Of all the guilds in Ravnica Allegiance, Gruul is the one with the most straightforward game plan. But that doesn’t mean it’s an easy guild to draft. The guild that’s all about brute force requires a surprising amount of finesse to be successful.
The key to drafting Gruul is to make the best possible use of the fight mechanic, which comes primarily in the form of Titanic Brawl and Savage Smash. Knowing when to pick these cards and, more importantly, how to build your creature base to support them, can mean the difference between leveling cities or falling flat on your face.
Savage Smash is an absolutely premium removal spell that I’ve first-picked before. That’s not a super frequent occurrence, since I’d sooner take Lawmage’s Binding, one of the premium multicolored removal spells, or any of several dozen rares and uncommons over it. Nonetheless, Savage Smash generally winds up being better than Skewer the Critics in Gruul decks, and it’s a card you should be happy to 2nd, 3rd, or 4th-pick after you already have a red or green card. I’d play with any number of Savage Smashes that I could get my hands on, although once you have multiples, your deck should begin to warp around the card. You don’t want to casually throw four Savage Smashes into your twelve-creature midrange deck.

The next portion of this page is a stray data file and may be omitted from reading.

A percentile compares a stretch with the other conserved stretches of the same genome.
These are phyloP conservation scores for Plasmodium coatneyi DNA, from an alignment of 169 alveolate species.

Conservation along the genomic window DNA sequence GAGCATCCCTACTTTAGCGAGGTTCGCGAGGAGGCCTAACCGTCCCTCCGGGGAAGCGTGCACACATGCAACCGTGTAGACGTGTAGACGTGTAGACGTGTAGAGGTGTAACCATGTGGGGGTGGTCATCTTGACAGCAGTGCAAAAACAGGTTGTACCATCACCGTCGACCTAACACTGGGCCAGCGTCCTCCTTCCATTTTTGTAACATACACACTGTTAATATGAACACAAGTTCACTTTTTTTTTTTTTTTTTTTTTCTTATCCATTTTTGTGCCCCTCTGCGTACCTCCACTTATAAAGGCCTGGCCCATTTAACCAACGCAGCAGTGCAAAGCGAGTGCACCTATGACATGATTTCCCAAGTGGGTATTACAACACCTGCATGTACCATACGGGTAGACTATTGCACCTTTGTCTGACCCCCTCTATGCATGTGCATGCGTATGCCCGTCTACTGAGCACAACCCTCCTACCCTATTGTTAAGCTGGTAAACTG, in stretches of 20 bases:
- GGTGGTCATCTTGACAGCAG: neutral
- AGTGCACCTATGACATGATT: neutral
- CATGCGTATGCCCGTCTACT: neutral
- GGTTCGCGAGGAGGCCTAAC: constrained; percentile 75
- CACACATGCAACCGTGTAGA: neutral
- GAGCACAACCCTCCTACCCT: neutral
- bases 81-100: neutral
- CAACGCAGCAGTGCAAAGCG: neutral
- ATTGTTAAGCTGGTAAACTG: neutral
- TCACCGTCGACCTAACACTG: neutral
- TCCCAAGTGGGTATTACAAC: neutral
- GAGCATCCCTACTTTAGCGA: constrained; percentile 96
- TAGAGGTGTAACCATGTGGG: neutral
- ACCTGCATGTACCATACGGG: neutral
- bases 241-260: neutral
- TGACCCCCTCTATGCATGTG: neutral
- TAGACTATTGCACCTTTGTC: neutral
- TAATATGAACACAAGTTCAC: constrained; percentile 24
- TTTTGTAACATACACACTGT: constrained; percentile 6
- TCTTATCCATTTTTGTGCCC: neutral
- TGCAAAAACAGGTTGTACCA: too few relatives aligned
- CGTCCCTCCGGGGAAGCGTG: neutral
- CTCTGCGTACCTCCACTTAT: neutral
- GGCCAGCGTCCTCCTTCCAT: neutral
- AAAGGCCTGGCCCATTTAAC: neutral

Titanic Brawl is a little bit more difficult to evaluate. It’s a good card, and in previous Limited formats, similar cards (like Pit Fight) have been high picks. But Titanic Brawl is held back by the fact that there’s already a better fight card at common. Anybody who’s ever been stuck with Titanic Brawl in hand and no creature in play can tell you that there’s a real risk of playing too many fight cards in a Limited deck. Since they have diminishing returns, and since you’re likely to pick up a Savage Smash or two whenever you’re drafting Gruul, you don’t need to spend high picks on Titanic Brawl. Instead, you should let the Draft develop, pick them up at low-cost opportunities, and maybe look for them in pack 3 if you’re short on removal/fight spells. (Note that Titanic Brawl is a very solid card in Simic).
I basically always want two fight cards in my Gruul decks, and I often want three. As mentioned above, I’d make an exception if I somehow wound up with 4+ Savage Smashes. But I’ll start cutting Titanic Brawls if I already have three other fight spells in my deck.